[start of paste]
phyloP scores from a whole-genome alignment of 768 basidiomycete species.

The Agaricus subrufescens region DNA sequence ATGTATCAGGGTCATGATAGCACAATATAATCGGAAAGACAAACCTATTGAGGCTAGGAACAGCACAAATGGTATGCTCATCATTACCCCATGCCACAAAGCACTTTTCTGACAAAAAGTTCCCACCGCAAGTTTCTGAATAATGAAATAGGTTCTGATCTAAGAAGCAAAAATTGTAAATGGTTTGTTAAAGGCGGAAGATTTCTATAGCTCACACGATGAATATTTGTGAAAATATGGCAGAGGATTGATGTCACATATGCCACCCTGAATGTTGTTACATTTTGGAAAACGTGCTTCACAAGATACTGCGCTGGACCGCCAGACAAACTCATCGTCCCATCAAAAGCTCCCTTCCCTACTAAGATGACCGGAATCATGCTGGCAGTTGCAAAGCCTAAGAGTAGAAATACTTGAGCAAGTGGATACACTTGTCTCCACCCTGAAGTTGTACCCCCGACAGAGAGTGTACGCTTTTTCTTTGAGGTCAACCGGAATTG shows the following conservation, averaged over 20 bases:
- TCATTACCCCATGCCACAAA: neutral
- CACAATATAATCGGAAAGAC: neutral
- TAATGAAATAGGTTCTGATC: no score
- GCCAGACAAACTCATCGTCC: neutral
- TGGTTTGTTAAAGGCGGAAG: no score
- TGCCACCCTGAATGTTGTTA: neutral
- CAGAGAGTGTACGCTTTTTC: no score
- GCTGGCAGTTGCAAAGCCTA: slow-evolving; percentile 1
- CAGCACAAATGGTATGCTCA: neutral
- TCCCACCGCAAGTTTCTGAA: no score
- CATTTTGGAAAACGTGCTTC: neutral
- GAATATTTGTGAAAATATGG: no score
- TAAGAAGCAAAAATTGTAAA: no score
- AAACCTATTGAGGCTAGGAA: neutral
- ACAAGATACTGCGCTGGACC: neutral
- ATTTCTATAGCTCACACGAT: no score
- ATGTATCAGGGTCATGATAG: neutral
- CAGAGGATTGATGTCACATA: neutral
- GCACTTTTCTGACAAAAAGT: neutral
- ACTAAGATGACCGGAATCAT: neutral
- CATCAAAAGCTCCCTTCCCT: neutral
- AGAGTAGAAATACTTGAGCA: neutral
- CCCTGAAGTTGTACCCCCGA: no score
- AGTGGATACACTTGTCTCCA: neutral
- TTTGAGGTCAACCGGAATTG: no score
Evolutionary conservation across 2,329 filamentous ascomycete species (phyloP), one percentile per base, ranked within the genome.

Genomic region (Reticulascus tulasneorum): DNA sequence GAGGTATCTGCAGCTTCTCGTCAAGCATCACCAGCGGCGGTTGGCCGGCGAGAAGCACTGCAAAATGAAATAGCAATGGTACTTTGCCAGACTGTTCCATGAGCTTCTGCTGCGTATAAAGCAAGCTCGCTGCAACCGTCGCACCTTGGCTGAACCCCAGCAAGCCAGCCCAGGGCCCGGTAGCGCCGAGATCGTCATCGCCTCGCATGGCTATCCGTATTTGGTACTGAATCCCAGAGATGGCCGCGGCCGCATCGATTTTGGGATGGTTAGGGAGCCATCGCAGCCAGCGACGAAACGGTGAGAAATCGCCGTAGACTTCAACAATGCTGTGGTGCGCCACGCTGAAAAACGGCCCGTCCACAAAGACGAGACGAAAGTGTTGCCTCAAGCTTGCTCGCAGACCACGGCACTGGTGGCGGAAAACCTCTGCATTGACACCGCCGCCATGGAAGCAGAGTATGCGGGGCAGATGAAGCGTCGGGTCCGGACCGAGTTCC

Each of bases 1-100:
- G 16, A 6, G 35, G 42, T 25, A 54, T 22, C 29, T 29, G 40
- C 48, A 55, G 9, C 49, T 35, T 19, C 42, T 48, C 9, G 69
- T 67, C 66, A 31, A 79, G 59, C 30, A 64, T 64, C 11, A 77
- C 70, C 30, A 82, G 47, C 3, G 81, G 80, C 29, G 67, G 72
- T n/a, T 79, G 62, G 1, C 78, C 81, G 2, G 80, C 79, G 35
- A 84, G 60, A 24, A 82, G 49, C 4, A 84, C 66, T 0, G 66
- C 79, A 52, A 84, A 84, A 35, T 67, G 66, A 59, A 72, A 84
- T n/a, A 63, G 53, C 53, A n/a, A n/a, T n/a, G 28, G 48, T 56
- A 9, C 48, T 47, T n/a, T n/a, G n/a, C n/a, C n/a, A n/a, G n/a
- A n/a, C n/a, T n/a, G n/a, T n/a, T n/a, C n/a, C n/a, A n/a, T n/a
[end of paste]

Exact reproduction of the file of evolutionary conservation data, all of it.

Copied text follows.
phyloP scores from a whole-genome alignment of 768 basidiomycete species.

The Agaricus subrufescens region DNA sequence ATGTATCAGGGTCATGATAGCACAATATAATCGGAAAGACAAACCTATTGAGGCTAGGAACAGCACAAATGGTATGCTCATCATTACCCCATGCCACAAAGCACTTTTCTGACAAAAAGTTCCCACCGCAAGTTTCTGAATAATGAAATAGGTTCTGATCTAAGAAGCAAAAATTGTAAATGGTTTGTTAAAGGCGGAAGATTTCTATAGCTCACACGATGAATATTTGTGAAAATATGGCAGAGGATTGATGTCACATATGCCACCCTGAATGTTGTTACATTTTGGAAAACGTGCTTCACAAGATACTGCGCTGGACCGCCAGACAAACTCATCGTCCCATCAAAAGCTCCCTTCCCTACTAAGATGACCGGAATCATGCTGGCAGTTGCAAAGCCTAAGAGTAGAAATACTTGAGCAAGTGGATACACTTGTCTCCACCCTGAAGTTGTACCCCCGACAGAGAGTGTACGCTTTTTCTTTGAGGTCAACCGGAATTG shows the following conservation, averaged over 20 bases:
- TCATTACCCCATGCCACAAA: neutral
- CACAATATAATCGGAAAGAC: neutral
- TAATGAAATAGGTTCTGATC: no score
- GCCAGACAAACTCATCGTCC: neutral
- TGGTTTGTTAAAGGCGGAAG: no score
- TGCCACCCTGAATGTTGTTA: neutral
- CAGAGAGTGTACGCTTTTTC: no score
- GCTGGCAGTTGCAAAGCCTA: slow-evolving; percentile 1
- CAGCACAAATGGTATGCTCA: neutral
- TCCCACCGCAAGTTTCTGAA: no score
- CATTTTGGAAAACGTGCTTC: neutral
- GAATATTTGTGAAAATATGG: no score
- TAAGAAGCAAAAATTGTAAA: no score
- AAACCTATTGAGGCTAGGAA: neutral
- ACAAGATACTGCGCTGGACC: neutral
- ATTTCTATAGCTCACACGAT: no score
- ATGTATCAGGGTCATGATAG: neutral
- CAGAGGATTGATGTCACATA: neutral
- GCACTTTTCTGACAAAAAGT: neutral
- ACTAAGATGACCGGAATCAT: neutral
- CATCAAAAGCTCCCTTCCCT: neutral
- AGAGTAGAAATACTTGAGCA: neutral
- CCCTGAAGTTGTACCCCCGA: no score
- AGTGGATACACTTGTCTCCA: neutral
- TTTGAGGTCAACCGGAATTG: no score
Evolutionary conservation across 2,329 filamentous ascomycete species (phyloP), one percentile per base, ranked within the genome.

Genomic region (Reticulascus tulasneorum): DNA sequence GAGGTATCTGCAGCTTCTCGTCAAGCATCACCAGCGGCGGTTGGCCGGCGAGAAGCACTGCAAAATGAAATAGCAATGGTACTTTGCCAGACTGTTCCATGAGCTTCTGCTGCGTATAAAGCAAGCTCGCTGCAACCGTCGCACCTTGGCTGAACCCCAGCAAGCCAGCCCAGGGCCCGGTAGCGCCGAGATCGTCATCGCCTCGCATGGCTATCCGTATTTGGTACTGAATCCCAGAGATGGCCGCGGCCGCATCGATTTTGGGATGGTTAGGGAGCCATCGCAGCCAGCGACGAAACGGTGAGAAATCGCCGTAGACTTCAACAATGCTGTGGTGCGCCACGCTGAAAAACGGCCCGTCCACAAAGACGAGACGAAAGTGTTGCCTCAAGCTTGCTCGCAGACCACGGCACTGGTGGCGGAAAACCTCTGCATTGACACCGCCGCCATGGAAGCAGAGTATGCGGGGCAGATGAAGCGTCGGGTCCGGACCGAGTTCC

Each of bases 1-100:
- G 16, A 6, G 35, G 42, T 25, A 54, T 22, C 29, T 29, G 40
- C 48, A 55, G 9, C 49, T 35, T 19, C 42, T 48, C 9, G 69
- T 67, C 66, A 31, A 79, G 59, C 30, A 64, T 64, C 11, A 77
- C 70, C 30, A 82, G 47, C 3, G 81, G 80, C 29, G 67, G 72
- T n/a, T 79, G 62, G 1, C 78, C 81, G 2, G 80, C 79, G 35
- A 84, G 60, A 24, A 82, G 49, C 4, A 84, C 66, T 0, G 66
- C 79, A 52, A 84, A 84, A 35, T 67, G 66, A 59, A 72, A 84
- T n/a, A 63, G 53, C 53, A n/a, A n/a, T n/a, G 28, G 48, T 56
- A 9, C 48, T 47, T n/a, T n/a, G n/a, C n/a, C n/a, A n/a, G n/a
- A n/a, C n/a, T n/a, G n/a, T n/a, T n/a, C n/a, C n/a, A n/a, T n/a